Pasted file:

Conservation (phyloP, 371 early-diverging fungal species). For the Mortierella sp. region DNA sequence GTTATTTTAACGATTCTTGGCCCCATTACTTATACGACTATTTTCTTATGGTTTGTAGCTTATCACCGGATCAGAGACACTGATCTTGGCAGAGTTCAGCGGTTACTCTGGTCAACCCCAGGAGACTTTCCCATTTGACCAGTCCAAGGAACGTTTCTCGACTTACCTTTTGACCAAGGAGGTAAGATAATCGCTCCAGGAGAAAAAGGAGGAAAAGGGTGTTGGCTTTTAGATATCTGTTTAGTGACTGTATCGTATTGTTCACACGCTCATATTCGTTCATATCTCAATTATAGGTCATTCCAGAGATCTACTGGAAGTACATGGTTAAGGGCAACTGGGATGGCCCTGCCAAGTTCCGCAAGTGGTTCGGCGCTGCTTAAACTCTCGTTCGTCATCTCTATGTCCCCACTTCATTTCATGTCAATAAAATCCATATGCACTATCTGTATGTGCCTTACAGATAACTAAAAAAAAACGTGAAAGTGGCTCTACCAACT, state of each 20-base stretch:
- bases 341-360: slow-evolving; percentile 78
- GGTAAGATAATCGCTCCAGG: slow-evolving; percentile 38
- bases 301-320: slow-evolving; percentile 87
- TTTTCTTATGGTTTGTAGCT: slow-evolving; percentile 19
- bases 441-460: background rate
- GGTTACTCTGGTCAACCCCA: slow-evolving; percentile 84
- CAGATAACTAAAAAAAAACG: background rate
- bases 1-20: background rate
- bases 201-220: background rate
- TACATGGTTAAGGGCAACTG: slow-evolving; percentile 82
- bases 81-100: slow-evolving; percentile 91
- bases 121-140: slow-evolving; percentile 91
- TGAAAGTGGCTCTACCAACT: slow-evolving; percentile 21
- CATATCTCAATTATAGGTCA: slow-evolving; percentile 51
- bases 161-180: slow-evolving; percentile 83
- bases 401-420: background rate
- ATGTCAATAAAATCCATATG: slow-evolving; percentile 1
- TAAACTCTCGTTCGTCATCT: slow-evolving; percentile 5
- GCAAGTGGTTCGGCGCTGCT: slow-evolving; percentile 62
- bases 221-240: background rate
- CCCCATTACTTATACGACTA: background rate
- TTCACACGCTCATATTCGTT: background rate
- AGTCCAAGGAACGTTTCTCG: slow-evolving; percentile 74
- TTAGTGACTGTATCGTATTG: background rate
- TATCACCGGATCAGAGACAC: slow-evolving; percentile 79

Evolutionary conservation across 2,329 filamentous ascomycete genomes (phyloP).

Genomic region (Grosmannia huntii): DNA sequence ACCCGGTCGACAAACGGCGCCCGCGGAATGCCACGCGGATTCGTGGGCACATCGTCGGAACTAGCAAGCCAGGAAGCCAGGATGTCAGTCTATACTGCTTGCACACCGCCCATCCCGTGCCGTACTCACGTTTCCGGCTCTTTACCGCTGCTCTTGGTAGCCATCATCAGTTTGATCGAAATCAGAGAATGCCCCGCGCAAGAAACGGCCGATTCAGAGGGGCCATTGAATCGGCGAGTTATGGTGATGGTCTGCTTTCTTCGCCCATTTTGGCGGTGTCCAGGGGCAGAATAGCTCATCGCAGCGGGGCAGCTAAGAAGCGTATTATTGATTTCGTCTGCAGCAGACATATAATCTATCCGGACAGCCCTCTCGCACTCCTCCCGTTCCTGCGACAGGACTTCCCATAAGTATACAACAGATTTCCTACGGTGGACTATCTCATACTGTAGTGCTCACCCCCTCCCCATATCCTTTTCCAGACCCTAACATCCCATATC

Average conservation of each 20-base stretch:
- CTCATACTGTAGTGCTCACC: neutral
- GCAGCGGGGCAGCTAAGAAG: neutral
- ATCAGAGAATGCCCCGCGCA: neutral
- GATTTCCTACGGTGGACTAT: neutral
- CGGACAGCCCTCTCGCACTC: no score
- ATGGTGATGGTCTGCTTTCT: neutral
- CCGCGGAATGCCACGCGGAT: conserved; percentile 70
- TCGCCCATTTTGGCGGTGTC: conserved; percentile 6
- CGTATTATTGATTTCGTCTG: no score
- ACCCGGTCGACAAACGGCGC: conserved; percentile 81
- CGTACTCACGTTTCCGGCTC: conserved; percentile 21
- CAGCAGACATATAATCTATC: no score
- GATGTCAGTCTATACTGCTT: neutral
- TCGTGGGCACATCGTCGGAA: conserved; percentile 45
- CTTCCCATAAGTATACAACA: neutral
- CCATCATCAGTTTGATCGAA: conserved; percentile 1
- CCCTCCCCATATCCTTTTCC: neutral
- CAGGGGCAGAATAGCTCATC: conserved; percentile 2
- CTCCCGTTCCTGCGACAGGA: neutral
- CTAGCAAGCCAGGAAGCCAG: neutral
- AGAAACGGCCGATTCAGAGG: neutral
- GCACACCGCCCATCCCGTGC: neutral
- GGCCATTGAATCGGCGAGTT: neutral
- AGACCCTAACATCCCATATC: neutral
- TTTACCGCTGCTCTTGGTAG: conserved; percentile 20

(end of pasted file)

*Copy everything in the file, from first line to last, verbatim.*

Conservation (phyloP, 371 early-diverging fungal species). For the Mortierella sp. region DNA sequence GTTATTTTAACGATTCTTGGCCCCATTACTTATACGACTATTTTCTTATGGTTTGTAGCTTATCACCGGATCAGAGACACTGATCTTGGCAGAGTTCAGCGGTTACTCTGGTCAACCCCAGGAGACTTTCCCATTTGACCAGTCCAAGGAACGTTTCTCGACTTACCTTTTGACCAAGGAGGTAAGATAATCGCTCCAGGAGAAAAAGGAGGAAAAGGGTGTTGGCTTTTAGATATCTGTTTAGTGACTGTATCGTATTGTTCACACGCTCATATTCGTTCATATCTCAATTATAGGTCATTCCAGAGATCTACTGGAAGTACATGGTTAAGGGCAACTGGGATGGCCCTGCCAAGTTCCGCAAGTGGTTCGGCGCTGCTTAAACTCTCGTTCGTCATCTCTATGTCCCCACTTCATTTCATGTCAATAAAATCCATATGCACTATCTGTATGTGCCTTACAGATAACTAAAAAAAAACGTGAAAGTGGCTCTACCAACT, state of each 20-base stretch:
- bases 341-360: slow-evolving; percentile 78
- GGTAAGATAATCGCTCCAGG: slow-evolving; percentile 38
- bases 301-320: slow-evolving; percentile 87
- TTTTCTTATGGTTTGTAGCT: slow-evolving; percentile 19
- bases 441-460: background rate
- GGTTACTCTGGTCAACCCCA: slow-evolving; percentile 84
- CAGATAACTAAAAAAAAACG: background rate
- bases 1-20: background rate
- bases 201-220: background rate
- TACATGGTTAAGGGCAACTG: slow-evolving; percentile 82
- bases 81-100: slow-evolving; percentile 91
- bases 121-140: slow-evolving; percentile 91
- TGAAAGTGGCTCTACCAACT: slow-evolving; percentile 21
- CATATCTCAATTATAGGTCA: slow-evolving; percentile 51
- bases 161-180: slow-evolving; percentile 83
- bases 401-420: background rate
- ATGTCAATAAAATCCATATG: slow-evolving; percentile 1
- TAAACTCTCGTTCGTCATCT: slow-evolving; percentile 5
- GCAAGTGGTTCGGCGCTGCT: slow-evolving; percentile 62
- bases 221-240: background rate
- CCCCATTACTTATACGACTA: background rate
- TTCACACGCTCATATTCGTT: background rate
- AGTCCAAGGAACGTTTCTCG: slow-evolving; percentile 74
- TTAGTGACTGTATCGTATTG: background rate
- TATCACCGGATCAGAGACAC: slow-evolving; percentile 79

Evolutionary conservation across 2,329 filamentous ascomycete genomes (phyloP).

Genomic region (Grosmannia huntii): DNA sequence ACCCGGTCGACAAACGGCGCCCGCGGAATGCCACGCGGATTCGTGGGCACATCGTCGGAACTAGCAAGCCAGGAAGCCAGGATGTCAGTCTATACTGCTTGCACACCGCCCATCCCGTGCCGTACTCACGTTTCCGGCTCTTTACCGCTGCTCTTGGTAGCCATCATCAGTTTGATCGAAATCAGAGAATGCCCCGCGCAAGAAACGGCCGATTCAGAGGGGCCATTGAATCGGCGAGTTATGGTGATGGTCTGCTTTCTTCGCCCATTTTGGCGGTGTCCAGGGGCAGAATAGCTCATCGCAGCGGGGCAGCTAAGAAGCGTATTATTGATTTCGTCTGCAGCAGACATATAATCTATCCGGACAGCCCTCTCGCACTCCTCCCGTTCCTGCGACAGGACTTCCCATAAGTATACAACAGATTTCCTACGGTGGACTATCTCATACTGTAGTGCTCACCCCCTCCCCATATCCTTTTCCAGACCCTAACATCCCATATC

Average conservation of each 20-base stretch:
- CTCATACTGTAGTGCTCACC: neutral
- GCAGCGGGGCAGCTAAGAAG: neutral
- ATCAGAGAATGCCCCGCGCA: neutral
- GATTTCCTACGGTGGACTAT: neutral
- CGGACAGCCCTCTCGCACTC: no score
- ATGGTGATGGTCTGCTTTCT: neutral
- CCGCGGAATGCCACGCGGAT: conserved; percentile 70
- TCGCCCATTTTGGCGGTGTC: conserved; percentile 6
- CGTATTATTGATTTCGTCTG: no score
- ACCCGGTCGACAAACGGCGC: conserved; percentile 81
- CGTACTCACGTTTCCGGCTC: conserved; percentile 21
- CAGCAGACATATAATCTATC: no score
- GATGTCAGTCTATACTGCTT: neutral
- TCGTGGGCACATCGTCGGAA: conserved; percentile 45
- CTTCCCATAAGTATACAACA: neutral
- CCATCATCAGTTTGATCGAA: conserved; percentile 1
- CCCTCCCCATATCCTTTTCC: neutral
- CAGGGGCAGAATAGCTCATC: conserved; percentile 2
- CTCCCGTTCCTGCGACAGGA: neutral
- CTAGCAAGCCAGGAAGCCAG: neutral
- AGAAACGGCCGATTCAGAGG: neutral
- GCACACCGCCCATCCCGTGC: neutral
- GGCCATTGAATCGGCGAGTT: neutral
- AGACCCTAACATCCCATATC: neutral
- TTTACCGCTGCTCTTGGTAG: conserved; percentile 20